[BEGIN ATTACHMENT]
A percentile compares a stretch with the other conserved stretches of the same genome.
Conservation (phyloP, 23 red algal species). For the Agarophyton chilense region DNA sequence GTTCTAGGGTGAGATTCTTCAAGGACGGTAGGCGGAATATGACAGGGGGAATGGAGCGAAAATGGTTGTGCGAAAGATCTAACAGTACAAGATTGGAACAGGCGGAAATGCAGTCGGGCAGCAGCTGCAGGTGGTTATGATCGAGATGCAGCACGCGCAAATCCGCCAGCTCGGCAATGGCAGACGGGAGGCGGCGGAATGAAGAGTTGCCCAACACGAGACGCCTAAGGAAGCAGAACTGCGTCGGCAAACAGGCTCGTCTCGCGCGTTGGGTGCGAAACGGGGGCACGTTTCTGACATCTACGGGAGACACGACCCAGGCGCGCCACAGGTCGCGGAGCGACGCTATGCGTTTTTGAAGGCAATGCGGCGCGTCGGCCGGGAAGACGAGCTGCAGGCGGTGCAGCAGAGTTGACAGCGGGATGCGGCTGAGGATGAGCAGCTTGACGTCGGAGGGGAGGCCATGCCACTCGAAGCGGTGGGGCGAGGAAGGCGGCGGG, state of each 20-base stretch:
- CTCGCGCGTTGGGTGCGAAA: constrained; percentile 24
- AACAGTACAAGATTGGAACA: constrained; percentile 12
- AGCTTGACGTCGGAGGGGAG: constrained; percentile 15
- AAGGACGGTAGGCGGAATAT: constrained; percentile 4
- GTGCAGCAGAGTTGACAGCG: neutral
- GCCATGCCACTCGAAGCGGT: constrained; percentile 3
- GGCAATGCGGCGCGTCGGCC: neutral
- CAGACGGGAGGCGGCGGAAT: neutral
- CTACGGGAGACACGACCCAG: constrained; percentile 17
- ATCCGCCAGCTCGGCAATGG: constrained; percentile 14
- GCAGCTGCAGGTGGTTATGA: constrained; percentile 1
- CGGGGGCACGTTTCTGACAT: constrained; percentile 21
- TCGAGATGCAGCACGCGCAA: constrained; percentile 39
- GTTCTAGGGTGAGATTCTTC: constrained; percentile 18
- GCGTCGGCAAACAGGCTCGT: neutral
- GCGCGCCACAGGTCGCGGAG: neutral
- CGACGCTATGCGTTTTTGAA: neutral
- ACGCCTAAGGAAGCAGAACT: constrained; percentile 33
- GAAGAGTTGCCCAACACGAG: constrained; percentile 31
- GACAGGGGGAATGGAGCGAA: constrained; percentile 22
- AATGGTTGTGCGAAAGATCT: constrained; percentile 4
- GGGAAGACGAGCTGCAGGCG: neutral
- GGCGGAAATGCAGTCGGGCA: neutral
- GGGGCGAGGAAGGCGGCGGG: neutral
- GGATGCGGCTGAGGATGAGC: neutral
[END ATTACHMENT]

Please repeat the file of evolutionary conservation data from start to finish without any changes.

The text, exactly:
A percentile compares a stretch with the other conserved stretches of the same genome.
Conservation (phyloP, 23 red algal species). For the Agarophyton chilense region DNA sequence GTTCTAGGGTGAGATTCTTCAAGGACGGTAGGCGGAATATGACAGGGGGAATGGAGCGAAAATGGTTGTGCGAAAGATCTAACAGTACAAGATTGGAACAGGCGGAAATGCAGTCGGGCAGCAGCTGCAGGTGGTTATGATCGAGATGCAGCACGCGCAAATCCGCCAGCTCGGCAATGGCAGACGGGAGGCGGCGGAATGAAGAGTTGCCCAACACGAGACGCCTAAGGAAGCAGAACTGCGTCGGCAAACAGGCTCGTCTCGCGCGTTGGGTGCGAAACGGGGGCACGTTTCTGACATCTACGGGAGACACGACCCAGGCGCGCCACAGGTCGCGGAGCGACGCTATGCGTTTTTGAAGGCAATGCGGCGCGTCGGCCGGGAAGACGAGCTGCAGGCGGTGCAGCAGAGTTGACAGCGGGATGCGGCTGAGGATGAGCAGCTTGACGTCGGAGGGGAGGCCATGCCACTCGAAGCGGTGGGGCGAGGAAGGCGGCGGG, state of each 20-base stretch:
- CTCGCGCGTTGGGTGCGAAA: constrained; percentile 24
- AACAGTACAAGATTGGAACA: constrained; percentile 12
- AGCTTGACGTCGGAGGGGAG: constrained; percentile 15
- AAGGACGGTAGGCGGAATAT: constrained; percentile 4
- GTGCAGCAGAGTTGACAGCG: neutral
- GCCATGCCACTCGAAGCGGT: constrained; percentile 3
- GGCAATGCGGCGCGTCGGCC: neutral
- CAGACGGGAGGCGGCGGAAT: neutral
- CTACGGGAGACACGACCCAG: constrained; percentile 17
- ATCCGCCAGCTCGGCAATGG: constrained; percentile 14
- GCAGCTGCAGGTGGTTATGA: constrained; percentile 1
- CGGGGGCACGTTTCTGACAT: constrained; percentile 21
- TCGAGATGCAGCACGCGCAA: constrained; percentile 39
- GTTCTAGGGTGAGATTCTTC: constrained; percentile 18
- GCGTCGGCAAACAGGCTCGT: neutral
- GCGCGCCACAGGTCGCGGAG: neutral
- CGACGCTATGCGTTTTTGAA: neutral
- ACGCCTAAGGAAGCAGAACT: constrained; percentile 33
- GAAGAGTTGCCCAACACGAG: constrained; percentile 31
- GACAGGGGGAATGGAGCGAA: constrained; percentile 22
- AATGGTTGTGCGAAAGATCT: constrained; percentile 4
- GGGAAGACGAGCTGCAGGCG: neutral
- GGCGGAAATGCAGTCGGGCA: neutral
- GGGGCGAGGAAGGCGGCGGG: neutral
- GGATGCGGCTGAGGATGAGC: neutral